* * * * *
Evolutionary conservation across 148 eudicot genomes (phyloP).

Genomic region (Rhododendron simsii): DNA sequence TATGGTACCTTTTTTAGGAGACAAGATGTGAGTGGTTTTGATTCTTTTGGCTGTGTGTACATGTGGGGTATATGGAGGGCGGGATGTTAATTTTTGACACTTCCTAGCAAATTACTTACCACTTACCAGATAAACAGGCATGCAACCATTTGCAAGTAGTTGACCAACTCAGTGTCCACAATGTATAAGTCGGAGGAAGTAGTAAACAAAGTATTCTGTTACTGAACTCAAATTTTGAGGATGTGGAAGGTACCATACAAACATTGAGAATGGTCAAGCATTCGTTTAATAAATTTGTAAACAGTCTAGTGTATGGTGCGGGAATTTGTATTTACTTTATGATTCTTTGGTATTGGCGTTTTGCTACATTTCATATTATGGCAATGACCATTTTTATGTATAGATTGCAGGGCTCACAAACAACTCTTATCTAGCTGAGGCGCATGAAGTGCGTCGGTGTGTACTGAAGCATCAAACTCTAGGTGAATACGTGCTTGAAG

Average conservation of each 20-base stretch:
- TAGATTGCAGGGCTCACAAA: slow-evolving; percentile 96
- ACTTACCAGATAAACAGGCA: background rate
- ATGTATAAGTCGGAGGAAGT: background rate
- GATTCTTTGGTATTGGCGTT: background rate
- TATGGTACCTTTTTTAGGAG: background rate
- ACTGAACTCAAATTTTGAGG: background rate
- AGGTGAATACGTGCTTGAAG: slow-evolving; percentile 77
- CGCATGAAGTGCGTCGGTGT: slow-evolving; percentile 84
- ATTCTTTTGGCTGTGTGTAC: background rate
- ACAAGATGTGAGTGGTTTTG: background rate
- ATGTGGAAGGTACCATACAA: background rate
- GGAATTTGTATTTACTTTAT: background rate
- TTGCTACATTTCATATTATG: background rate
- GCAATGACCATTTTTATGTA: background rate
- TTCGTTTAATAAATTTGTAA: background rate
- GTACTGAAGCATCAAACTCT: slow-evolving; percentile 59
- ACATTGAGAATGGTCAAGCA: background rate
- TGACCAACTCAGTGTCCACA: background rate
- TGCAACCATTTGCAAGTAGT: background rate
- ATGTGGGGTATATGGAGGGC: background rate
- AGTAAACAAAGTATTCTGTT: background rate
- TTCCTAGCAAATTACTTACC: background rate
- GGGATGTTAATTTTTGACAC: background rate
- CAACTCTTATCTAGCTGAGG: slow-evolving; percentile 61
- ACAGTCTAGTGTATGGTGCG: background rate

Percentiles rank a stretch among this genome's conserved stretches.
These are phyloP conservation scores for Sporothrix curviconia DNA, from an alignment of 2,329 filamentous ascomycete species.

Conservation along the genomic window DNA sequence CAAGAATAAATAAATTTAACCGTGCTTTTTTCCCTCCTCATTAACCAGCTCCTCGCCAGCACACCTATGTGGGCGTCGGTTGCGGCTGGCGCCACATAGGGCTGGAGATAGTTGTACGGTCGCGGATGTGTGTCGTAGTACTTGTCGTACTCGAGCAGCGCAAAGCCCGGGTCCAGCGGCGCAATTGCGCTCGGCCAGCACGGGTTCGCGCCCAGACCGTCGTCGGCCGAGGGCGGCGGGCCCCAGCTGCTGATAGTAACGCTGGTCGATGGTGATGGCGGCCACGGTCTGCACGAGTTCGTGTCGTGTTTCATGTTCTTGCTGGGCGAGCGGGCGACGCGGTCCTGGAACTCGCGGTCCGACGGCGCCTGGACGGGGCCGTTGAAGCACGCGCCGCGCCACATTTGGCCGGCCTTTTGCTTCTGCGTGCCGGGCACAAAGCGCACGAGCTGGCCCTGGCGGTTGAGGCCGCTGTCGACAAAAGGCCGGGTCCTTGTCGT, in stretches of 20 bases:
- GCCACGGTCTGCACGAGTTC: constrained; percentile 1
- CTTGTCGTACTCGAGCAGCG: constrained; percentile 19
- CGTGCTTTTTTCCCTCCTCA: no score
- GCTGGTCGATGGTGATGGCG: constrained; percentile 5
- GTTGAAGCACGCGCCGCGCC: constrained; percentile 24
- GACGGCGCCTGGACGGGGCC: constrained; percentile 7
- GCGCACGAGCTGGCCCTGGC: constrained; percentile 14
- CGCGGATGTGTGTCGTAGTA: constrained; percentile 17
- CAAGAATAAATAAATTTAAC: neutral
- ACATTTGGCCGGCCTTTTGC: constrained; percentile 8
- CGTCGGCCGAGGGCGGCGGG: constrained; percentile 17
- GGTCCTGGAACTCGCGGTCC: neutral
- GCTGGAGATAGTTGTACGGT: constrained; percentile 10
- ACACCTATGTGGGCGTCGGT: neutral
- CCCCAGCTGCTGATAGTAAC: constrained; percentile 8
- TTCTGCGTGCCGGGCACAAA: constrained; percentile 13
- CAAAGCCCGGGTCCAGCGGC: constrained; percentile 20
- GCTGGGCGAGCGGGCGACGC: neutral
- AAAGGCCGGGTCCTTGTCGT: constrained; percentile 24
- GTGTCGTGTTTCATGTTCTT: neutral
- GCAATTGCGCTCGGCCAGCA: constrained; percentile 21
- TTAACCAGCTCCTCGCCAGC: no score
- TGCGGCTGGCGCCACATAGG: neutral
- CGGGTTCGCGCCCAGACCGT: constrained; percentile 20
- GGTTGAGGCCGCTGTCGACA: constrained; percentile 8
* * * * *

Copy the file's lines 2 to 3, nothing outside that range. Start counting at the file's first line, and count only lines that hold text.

Genomic region (Rhododendron simsii): DNA sequence TATGGTACCTTTTTTAGGAGACAAGATGTGAGTGGTTTTGATTCTTTTGGCTGTGTGTACATGTGGGGTATATGGAGGGCGGGATGTTAATTTTTGACACTTCCTAGCAAATTACTTACCACTTACCAGATAAACAGGCATGCAACCATTTGCAAGTAGTTGACCAACTCAGTGTCCACAATGTATAAGTCGGAGGAAGTAGTAAACAAAGTATTCTGTTACTGAACTCAAATTTTGAGGATGTGGAAGGTACCATACAAACATTGAGAATGGTCAAGCATTCGTTTAATAAATTTGTAAACAGTCTAGTGTATGGTGCGGGAATTTGTATTTACTTTATGATTCTTTGGTATTGGCGTTTTGCTACATTTCATATTATGGCAATGACCATTTTTATGTATAGATTGCAGGGCTCACAAACAACTCTTATCTAGCTGAGGCGCATGAAGTGCGTCGGTGTGTACTGAAGCATCAAACTCTAGGTGAATACGTGCTTGAAG

Average conservation of each 20-base stretch: